Cajun Crawler: the Segway gets a leg-up


March 17, 2009

The Cajun Crawler was built by a team of mechanical engineering students at the University of Louisiana

The Cajun Crawler was built by a team of mechanical engineering students at the University of Louisiana

March 18, 2009 Take one DIY Self balancing electric vehicle project, replace the wheels with 6 pars of short legs based on Theo Jansen kinetic sculptures and the result looks like something out of “Hitchhikers Guide to the Galaxy”. A dynamically stabilized, ride-on robot that crawls.

The Cajun Crawler was built by a team of mechanical engineering students at the University of Louisiana and was inspired by Theo Jansen's leg mechanism. During their research the students found no application where Jansen's leg mechanism was used in a weight-bearing application or on a vehicle.

The six pairs of insect like legs are machined from 5052 Aluminium and driven with two 18V hand-drill motors that drive the legs via a crankshaft. The electronics and battery packs from the cordless drills were also used to power the crawler. The Cajun Crawler uses the same Dynamic Stabilization used in the Segway, but the multiple feet give it a more stable platform with a top speed of 3mph.

The materials used to make the Crawler cost approximately USD$1100-1200 in total. Thanks to the low cost of microcontollers and electronic components DIY Segway projects have become a popular choice in university mechanical engineering labs around the world with many variations on the idea but this is the first we have seen that crawls.

The original Segway came out of the first product that used Dean Kamen's balancing technology, the iBOT wheelchair which could climb stairs. We shall have to wait and see if any students try to build a balancing robot with human sized legs.

Check out the video of the Cajun Crawler in action below.

Paul Evans


thats awesome, but what would you use it for??


First, this isn't a balancing platform... In the Segway, you go forward by leaning go backward by leaning backwards. This seems to have some kind of paddle speed control on the handlebars. And it doesn't do any balancing at the video it clearly shows a persom falling forward on the thing...this would not happen on a Segway. Then there's the stupid handle bar? Who did they make this for, midgets? Children? Obviously not any kind of adult... This is nothing more than a set of manufactured legs pushing a platform around...nothing all that exciting...I've seen 5 year olds do the same thing with their lego-mindstorm kits! Ed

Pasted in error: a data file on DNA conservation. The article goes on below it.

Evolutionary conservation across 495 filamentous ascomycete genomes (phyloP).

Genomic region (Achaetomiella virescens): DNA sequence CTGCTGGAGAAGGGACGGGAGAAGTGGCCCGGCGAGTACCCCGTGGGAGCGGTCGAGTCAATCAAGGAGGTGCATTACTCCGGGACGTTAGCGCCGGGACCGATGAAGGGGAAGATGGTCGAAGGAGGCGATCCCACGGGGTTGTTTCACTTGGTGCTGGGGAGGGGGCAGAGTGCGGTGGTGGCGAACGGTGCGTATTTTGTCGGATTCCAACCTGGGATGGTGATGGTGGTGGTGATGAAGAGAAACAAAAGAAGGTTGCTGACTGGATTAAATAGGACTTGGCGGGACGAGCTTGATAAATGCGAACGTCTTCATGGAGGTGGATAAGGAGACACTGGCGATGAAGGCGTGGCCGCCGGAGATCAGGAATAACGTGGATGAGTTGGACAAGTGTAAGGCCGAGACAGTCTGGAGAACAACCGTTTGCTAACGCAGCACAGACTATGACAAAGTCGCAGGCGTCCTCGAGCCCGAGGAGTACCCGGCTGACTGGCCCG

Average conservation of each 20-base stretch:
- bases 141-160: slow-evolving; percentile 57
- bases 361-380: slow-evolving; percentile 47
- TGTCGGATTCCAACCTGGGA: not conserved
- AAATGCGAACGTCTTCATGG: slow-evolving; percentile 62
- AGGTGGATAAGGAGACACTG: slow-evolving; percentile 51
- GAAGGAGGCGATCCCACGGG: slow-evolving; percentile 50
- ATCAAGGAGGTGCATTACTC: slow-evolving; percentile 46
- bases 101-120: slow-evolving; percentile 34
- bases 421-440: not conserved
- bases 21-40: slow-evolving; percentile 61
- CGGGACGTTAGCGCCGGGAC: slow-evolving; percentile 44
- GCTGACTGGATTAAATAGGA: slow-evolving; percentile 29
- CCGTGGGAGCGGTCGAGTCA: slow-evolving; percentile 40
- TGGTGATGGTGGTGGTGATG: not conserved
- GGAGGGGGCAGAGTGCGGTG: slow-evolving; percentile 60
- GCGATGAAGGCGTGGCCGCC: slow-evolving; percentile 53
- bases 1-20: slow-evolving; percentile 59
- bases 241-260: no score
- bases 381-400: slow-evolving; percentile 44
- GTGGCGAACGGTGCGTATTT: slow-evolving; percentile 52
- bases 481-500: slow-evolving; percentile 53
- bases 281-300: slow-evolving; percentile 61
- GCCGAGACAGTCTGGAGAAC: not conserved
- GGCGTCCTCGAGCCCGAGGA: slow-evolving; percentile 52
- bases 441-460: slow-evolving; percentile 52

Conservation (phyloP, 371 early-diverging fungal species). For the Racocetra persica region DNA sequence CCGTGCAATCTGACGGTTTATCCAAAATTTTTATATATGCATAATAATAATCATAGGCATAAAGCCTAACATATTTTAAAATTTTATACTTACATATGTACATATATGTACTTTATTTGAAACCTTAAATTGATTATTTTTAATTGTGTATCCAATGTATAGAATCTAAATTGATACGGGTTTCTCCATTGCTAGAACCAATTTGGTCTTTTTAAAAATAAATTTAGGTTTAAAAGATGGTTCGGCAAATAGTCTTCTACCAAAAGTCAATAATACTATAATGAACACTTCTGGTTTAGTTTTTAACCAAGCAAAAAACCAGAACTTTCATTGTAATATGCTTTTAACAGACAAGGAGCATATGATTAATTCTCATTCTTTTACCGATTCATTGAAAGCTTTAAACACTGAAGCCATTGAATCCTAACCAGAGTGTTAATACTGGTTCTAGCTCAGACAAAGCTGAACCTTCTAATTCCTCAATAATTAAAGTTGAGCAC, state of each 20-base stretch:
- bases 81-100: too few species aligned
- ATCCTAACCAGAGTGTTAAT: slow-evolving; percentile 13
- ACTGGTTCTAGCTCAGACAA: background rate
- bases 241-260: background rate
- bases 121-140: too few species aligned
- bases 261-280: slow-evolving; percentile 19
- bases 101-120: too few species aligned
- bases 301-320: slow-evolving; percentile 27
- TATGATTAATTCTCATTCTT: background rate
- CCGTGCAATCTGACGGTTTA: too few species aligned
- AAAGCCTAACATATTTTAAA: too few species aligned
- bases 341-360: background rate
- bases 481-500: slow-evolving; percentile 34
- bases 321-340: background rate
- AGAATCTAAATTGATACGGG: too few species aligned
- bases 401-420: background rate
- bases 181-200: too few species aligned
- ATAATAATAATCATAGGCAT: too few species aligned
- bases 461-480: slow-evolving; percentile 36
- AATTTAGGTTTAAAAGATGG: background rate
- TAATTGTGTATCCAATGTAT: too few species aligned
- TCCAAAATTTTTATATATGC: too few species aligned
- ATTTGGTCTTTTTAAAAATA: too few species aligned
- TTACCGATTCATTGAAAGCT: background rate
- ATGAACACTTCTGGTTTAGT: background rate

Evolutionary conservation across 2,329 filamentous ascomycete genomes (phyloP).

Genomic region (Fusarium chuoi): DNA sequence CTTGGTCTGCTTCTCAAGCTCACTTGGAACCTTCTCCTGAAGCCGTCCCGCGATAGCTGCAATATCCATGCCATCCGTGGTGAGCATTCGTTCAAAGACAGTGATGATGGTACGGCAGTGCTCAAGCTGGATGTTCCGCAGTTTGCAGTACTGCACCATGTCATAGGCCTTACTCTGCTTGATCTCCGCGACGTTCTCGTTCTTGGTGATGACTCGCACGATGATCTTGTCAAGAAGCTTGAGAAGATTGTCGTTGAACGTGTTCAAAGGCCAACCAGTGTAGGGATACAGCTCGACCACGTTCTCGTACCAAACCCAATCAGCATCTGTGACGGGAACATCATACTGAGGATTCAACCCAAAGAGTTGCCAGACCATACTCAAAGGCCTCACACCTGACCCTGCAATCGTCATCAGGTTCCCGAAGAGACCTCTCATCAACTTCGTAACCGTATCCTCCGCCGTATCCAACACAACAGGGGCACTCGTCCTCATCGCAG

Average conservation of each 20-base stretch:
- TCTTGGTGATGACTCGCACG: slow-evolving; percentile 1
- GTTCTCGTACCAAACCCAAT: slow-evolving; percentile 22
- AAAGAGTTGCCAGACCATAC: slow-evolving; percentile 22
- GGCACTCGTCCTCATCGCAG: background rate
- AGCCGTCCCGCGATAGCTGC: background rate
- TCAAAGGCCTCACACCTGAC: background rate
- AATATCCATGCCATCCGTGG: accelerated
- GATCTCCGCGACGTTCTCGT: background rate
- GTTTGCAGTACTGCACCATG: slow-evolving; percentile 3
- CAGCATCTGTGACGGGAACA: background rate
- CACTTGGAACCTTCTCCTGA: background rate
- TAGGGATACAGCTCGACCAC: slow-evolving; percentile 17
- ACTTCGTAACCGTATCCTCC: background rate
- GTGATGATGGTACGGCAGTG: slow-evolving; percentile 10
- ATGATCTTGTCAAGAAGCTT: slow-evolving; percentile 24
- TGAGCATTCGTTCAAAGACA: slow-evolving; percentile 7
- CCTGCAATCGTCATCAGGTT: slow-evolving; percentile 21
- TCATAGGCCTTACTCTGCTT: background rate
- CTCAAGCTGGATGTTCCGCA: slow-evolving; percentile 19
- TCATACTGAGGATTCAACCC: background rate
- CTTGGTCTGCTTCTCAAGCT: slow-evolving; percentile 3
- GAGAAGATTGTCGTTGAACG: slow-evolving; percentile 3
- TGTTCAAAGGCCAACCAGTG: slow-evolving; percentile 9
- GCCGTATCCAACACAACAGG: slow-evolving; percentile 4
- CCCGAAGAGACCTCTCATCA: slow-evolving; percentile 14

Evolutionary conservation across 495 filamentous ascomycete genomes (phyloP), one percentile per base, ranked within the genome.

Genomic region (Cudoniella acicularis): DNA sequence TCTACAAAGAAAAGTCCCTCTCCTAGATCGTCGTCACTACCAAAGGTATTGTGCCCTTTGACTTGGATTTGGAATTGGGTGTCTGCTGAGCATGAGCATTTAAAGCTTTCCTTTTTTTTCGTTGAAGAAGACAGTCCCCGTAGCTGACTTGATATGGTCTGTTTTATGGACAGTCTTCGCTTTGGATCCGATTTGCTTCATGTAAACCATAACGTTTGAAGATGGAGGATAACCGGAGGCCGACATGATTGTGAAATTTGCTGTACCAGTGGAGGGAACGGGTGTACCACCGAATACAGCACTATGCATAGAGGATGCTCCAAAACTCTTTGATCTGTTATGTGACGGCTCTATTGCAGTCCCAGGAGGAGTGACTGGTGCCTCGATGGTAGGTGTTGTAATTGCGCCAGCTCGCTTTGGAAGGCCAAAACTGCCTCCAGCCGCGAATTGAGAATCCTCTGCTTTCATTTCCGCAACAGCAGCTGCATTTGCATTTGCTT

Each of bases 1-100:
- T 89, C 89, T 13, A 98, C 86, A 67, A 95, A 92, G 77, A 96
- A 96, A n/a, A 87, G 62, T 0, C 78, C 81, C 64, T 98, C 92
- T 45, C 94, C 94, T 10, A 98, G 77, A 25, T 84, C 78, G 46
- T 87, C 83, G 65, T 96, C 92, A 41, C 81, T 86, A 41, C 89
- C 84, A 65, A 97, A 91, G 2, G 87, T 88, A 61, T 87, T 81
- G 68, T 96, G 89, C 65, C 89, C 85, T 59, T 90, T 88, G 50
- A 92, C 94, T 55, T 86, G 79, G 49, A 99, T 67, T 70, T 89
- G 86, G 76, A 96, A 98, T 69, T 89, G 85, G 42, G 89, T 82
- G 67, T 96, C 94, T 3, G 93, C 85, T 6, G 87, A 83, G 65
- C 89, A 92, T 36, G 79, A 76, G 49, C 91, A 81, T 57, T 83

I read the article, innovative idea. I read the comment above, and it actually made me register an account just to reply.

Ed, you're a shallow jackass.


I\'m conflicted, I LOVE it yet watching it function makes my skin crawl. As for Ed\'s comments: I don\'t see it balancing either, but it\'s kind of neat that it does not have to. Also, there is a video on the web of former USA Prez George W. Bush falling forward on a Segway. Be sure to look at the Gizmag Video of the Honda gadget that looks like a dog biscuit that you sit on one end of. The Honda gadget is a pleasing to watch as this one is creapy to watch. I don\'t see any practical use for either one of these gadgets other than as locomotion for a robot or a camera.

Dave B13

This wasn\'t so much of a project to try to make something new and revolutionary, but rather a \"hey you know what would be cool?\" thing. I know this because I\'m a mechanical engineering student at UL and personally talked to the guys who made it.

Forward Thinker

Wow, that's pretty awesome. Now they need to make it with the legs around 5 times taller and engineer it to be able to "step up" in order to climb steps and possibly even rocks and such. It might make a REALLY awesome replacement for a wheelchair that can handle virtually any terrain.

Ironically, the closest wheelchair to an "all terrain" version out there today was created by Dean Kamen, inventor of the Segway.

This would look really, really cool in a SciFi movie or show.

Dave Andrews
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